John Roughan has a theory. The New Zealand Herald‘s columnist and leader writer waxes lyrical this week about the discovery of the Higgs boson bringing excitement back to science — science having been made dull by being “dominated by environmentalism” for too long. Others may wish to make fun of Roughan’s somewhat incoherent take on particle physics:
The glimpse of the ‘Higgs boson’, or something like it, allows minds to boggle on the existence of “dark matter” and the possibility there really is a dimension to the world that is beyond human sensory perception.
Who knows where that knowledge will lead? Next they will work out how to control the particle, then they will remove it to enable things – people – to travel at the speed necessary to explore the galaxy.
But bring it on, I say. Let’s get the Roughan-Higgs drive patented. That’s a new technology that could really drive the economic transformation of New Zealand. Truly ground-breaking stuff from a political columnist.
Roughan’s real theory, sadly, is much more mundane, and amounts to little more than an extended and ill-educated rant against environmentalism.
After a barely coherent run through his incomprehension about humanity’s ability to have planetary scale impacts, he concludes thus:
Science has been dominated by environmentalism for too long. What it gained in political attention and research grants has come at a cost to its power to excite us. If a subatomic particle has opened a door to phenomena we can barely comprehend, science will be wonderful again.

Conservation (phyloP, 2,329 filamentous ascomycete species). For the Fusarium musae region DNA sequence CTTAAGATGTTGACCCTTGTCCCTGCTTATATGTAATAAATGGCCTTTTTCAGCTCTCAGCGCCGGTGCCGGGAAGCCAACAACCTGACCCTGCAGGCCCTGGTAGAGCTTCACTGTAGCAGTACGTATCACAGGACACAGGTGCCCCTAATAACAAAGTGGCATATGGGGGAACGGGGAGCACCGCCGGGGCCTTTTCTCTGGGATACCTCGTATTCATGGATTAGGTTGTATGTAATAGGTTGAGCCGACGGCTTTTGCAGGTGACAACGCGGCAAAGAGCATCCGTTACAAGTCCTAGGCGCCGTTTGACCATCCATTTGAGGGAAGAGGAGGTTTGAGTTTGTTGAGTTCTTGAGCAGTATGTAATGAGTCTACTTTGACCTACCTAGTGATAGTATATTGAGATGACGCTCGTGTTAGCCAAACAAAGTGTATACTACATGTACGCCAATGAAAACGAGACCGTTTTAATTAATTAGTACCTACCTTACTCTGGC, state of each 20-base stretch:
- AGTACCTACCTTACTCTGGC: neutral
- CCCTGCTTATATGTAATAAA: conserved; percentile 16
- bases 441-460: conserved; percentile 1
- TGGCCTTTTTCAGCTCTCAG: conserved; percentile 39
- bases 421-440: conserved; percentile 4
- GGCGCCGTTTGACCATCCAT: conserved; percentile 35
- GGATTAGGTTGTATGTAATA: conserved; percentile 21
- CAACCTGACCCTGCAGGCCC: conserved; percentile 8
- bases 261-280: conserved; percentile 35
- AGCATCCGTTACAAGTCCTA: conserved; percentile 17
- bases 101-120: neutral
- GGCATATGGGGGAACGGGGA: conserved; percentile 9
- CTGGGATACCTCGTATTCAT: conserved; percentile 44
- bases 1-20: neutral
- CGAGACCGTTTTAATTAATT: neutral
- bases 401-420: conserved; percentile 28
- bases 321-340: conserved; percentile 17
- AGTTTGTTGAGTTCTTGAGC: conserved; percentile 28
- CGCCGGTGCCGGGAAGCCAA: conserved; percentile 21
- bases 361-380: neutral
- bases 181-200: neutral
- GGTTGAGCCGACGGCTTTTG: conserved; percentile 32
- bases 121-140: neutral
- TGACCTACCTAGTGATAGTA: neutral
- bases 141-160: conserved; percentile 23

What the hell does Roughan mean by “science”? I presume he’s talking about his perception of what science is, but his column makes it obvious that he has a sadly limited view of what that might be. His own boredom with science (but not geology apparently, which might speak to us in our dreams) — including all the many subjects that yield to scientific investigation that have little or nothing to do with the environment or environmentalism in any shape or form — tells us nothing about what science is or might be.
Being interested in “science” means being curious about everything. Doing science means being systematic in exploring the limits of our knowledge. It’s endlessly fascinating and exciting. You don’t need to be a particle physicist to have fun. And we should not let the ignorant trample on reality. Truthiness in service of politics is never a pretty sight. Which brings me to my1 quote of the day.
We need evidence-based decision-making; not decision-based evidence-making.
-Raj Sherman, leader of the Alberta Liberals
Unfortunately for Roughan’s rough and ready and right-wing world view, the evidence suggests that we have no option but to accept we’re stuffing up the planet, and must decide to do something rather urgently to stop it. We’re all environmentalists now. In the real world, we have no choice.
PS: Here’s a much more nuanced take on what we can learn from the discovery of the Higgs boson.